A Brief History In Credit Repair: Credit reporting began in the 1960s in the tri-state area of Pennsylvania, Delaware, and New Jersey. Small local agencies kept profiles of consumers to track their borrowing and debt repayment habits. Local banks used this information to help them underwriting, to decide if they should be approved for a new loan.
In 1970, Congress passed the Fair Credit Reporting Act (FCRA). This law protected the rights of consumers and guaranteed the right to a fair and accurate credit report. Part of that protection was the right to dispute information that the consumer deemed inaccurate. Therefore, credit repair was born there.
Over the next decade, credit reporting agencies went from localized businesses to the national credit reporting agencies we know today. Almost all lenders and creditors go through all three credit bureaus (Experian, Equifax, and TransUnion) to receive consumer credit reports. That’s good for consumers because it means they only need to worry about three credit reports. As long as you review those three reports regularly and make sure they are error-free, you can present the best possible credit profile when someone checks your credit.
Credit repair allows you to correct negative items on your credit report that could be hurting your credit score. If you’ve been working your way out of debt, there are a wide range of mistakes that can potentially show up.
Overdue payments that you made on time often happen when you arrange a payment plan with reduced fees.
Incorrect account statements, such as an account that says, “Paid in full” instead of “Paid in full.”
Accounts in collections that you resolved with a payoff clause during debt negotiation.
Penalties should have expired, as negative information can only remain on your credit report for a specified period.
Accounts that were not reconciled as agreed, which is another credit benefit you can get through debt negotiation.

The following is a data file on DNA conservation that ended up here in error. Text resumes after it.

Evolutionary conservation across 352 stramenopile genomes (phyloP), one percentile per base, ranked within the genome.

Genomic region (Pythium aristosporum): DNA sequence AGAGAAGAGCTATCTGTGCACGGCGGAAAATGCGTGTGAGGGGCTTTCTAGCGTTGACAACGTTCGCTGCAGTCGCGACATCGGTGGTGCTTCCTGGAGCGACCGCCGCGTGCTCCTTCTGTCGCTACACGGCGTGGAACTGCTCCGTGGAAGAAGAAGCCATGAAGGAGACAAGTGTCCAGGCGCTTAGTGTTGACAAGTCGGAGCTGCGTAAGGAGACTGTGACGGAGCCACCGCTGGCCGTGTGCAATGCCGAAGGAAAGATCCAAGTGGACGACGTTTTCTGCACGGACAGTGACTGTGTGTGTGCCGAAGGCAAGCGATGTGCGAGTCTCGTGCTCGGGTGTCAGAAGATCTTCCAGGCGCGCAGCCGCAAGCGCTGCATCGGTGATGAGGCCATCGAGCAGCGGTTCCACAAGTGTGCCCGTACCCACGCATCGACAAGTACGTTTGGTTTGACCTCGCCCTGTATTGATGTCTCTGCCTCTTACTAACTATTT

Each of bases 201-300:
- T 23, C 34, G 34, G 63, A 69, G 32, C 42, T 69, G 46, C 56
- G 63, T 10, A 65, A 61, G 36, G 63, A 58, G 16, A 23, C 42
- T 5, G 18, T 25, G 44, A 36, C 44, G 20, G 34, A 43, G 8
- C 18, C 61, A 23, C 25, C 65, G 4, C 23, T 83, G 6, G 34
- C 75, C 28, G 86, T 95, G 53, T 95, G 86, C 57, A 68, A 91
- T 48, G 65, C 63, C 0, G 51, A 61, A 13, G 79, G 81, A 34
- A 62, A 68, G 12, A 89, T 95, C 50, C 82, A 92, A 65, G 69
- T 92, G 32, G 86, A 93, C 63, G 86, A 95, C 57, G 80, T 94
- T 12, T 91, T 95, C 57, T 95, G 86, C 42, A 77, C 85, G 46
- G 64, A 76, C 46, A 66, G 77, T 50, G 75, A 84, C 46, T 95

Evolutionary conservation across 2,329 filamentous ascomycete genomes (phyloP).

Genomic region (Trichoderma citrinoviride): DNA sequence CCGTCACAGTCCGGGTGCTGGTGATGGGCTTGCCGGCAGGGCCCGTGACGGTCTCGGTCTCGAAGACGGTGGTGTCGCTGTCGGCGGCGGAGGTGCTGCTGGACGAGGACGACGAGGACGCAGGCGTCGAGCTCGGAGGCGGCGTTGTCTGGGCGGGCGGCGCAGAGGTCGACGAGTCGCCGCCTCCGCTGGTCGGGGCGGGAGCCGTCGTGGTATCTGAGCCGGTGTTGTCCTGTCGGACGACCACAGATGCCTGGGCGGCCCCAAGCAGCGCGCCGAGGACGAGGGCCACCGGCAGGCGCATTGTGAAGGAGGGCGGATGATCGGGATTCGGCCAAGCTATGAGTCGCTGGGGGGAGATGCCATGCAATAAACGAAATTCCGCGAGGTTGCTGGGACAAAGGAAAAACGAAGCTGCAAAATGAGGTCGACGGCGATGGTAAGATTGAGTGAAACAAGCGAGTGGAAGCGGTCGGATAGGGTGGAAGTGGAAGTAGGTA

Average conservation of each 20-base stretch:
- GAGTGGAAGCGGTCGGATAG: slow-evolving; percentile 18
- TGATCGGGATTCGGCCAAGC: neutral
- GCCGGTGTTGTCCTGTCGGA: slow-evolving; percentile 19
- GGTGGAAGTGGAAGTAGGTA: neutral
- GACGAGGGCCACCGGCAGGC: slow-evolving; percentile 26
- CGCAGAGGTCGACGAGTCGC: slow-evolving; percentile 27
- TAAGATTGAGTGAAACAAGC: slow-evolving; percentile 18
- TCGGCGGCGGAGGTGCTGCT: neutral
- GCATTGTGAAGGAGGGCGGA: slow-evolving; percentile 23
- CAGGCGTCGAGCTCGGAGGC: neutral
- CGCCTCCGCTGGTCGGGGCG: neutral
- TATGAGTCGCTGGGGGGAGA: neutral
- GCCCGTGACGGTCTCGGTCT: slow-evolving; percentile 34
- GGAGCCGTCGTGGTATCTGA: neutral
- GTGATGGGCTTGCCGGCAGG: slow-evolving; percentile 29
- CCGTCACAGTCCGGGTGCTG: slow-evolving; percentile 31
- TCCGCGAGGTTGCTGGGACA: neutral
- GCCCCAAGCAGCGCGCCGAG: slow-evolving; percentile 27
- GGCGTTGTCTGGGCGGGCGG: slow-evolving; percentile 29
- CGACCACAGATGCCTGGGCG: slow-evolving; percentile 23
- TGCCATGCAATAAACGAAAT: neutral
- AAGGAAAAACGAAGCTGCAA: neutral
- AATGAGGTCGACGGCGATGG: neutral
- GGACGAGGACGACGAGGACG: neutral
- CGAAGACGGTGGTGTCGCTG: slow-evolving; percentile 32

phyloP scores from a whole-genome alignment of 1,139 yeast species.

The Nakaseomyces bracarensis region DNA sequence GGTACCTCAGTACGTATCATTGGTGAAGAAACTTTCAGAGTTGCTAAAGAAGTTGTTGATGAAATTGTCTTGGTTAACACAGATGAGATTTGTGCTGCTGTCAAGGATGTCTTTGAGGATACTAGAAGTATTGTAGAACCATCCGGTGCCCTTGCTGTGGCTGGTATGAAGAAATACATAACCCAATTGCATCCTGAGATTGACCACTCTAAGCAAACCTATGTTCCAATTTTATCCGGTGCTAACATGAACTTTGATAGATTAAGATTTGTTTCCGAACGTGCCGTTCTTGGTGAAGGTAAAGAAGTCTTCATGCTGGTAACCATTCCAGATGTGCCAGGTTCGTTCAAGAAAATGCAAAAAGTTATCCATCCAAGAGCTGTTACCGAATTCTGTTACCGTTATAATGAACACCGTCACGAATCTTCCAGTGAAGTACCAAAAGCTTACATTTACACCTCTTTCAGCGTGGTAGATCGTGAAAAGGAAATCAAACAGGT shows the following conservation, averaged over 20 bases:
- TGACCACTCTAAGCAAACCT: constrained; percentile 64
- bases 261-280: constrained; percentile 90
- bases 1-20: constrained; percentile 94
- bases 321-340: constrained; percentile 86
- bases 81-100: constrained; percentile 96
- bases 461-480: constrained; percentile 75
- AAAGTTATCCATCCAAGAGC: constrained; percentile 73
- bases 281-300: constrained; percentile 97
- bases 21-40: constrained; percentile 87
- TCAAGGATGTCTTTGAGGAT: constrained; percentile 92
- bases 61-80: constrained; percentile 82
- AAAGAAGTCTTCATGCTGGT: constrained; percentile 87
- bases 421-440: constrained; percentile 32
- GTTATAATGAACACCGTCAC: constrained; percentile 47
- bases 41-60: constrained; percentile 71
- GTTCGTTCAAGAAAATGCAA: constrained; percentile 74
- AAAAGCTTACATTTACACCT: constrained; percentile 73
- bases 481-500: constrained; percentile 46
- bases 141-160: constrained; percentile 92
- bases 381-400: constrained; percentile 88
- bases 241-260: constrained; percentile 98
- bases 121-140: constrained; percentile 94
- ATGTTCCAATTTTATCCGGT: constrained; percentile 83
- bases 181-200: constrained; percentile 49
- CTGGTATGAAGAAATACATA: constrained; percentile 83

Credit repair does not provide you with a way to remove negative information that is accurate and verifiable. Therefore, this is not a magic bullet that can guarantee you a clean credit report without negative items. If a negative thing can be verified by the creditor or the lender, credit repair cannot help you remove it.
But omissions and errors do happen in credit reports. They happen more often than you might think, especially when faced with debt challenges.
It’s worth noting here that credit repair is not guaranteed to increase your credit score. First, if there is nothing to correct on your credit report, credit repair will not help you. Additionally, credit repair is intended to fix your credit report. Any positive change in your credit score that results is a happy side effect of having your information corrected. In many cases, people who have errors on their credit reports correct to see their scores improve. However, the amount that increases your score varies depending on:
- Where your score started: High scores tend to rise more slowly than low scores
- How many other harmful items do you have, and how long ago did you incur them?
- When you incurred the negative thing, you disputed
But for people who have recently faced debt problems, the potential increase in credit score from credit repair can be huge. It just relies upon your specific monetary circumstance.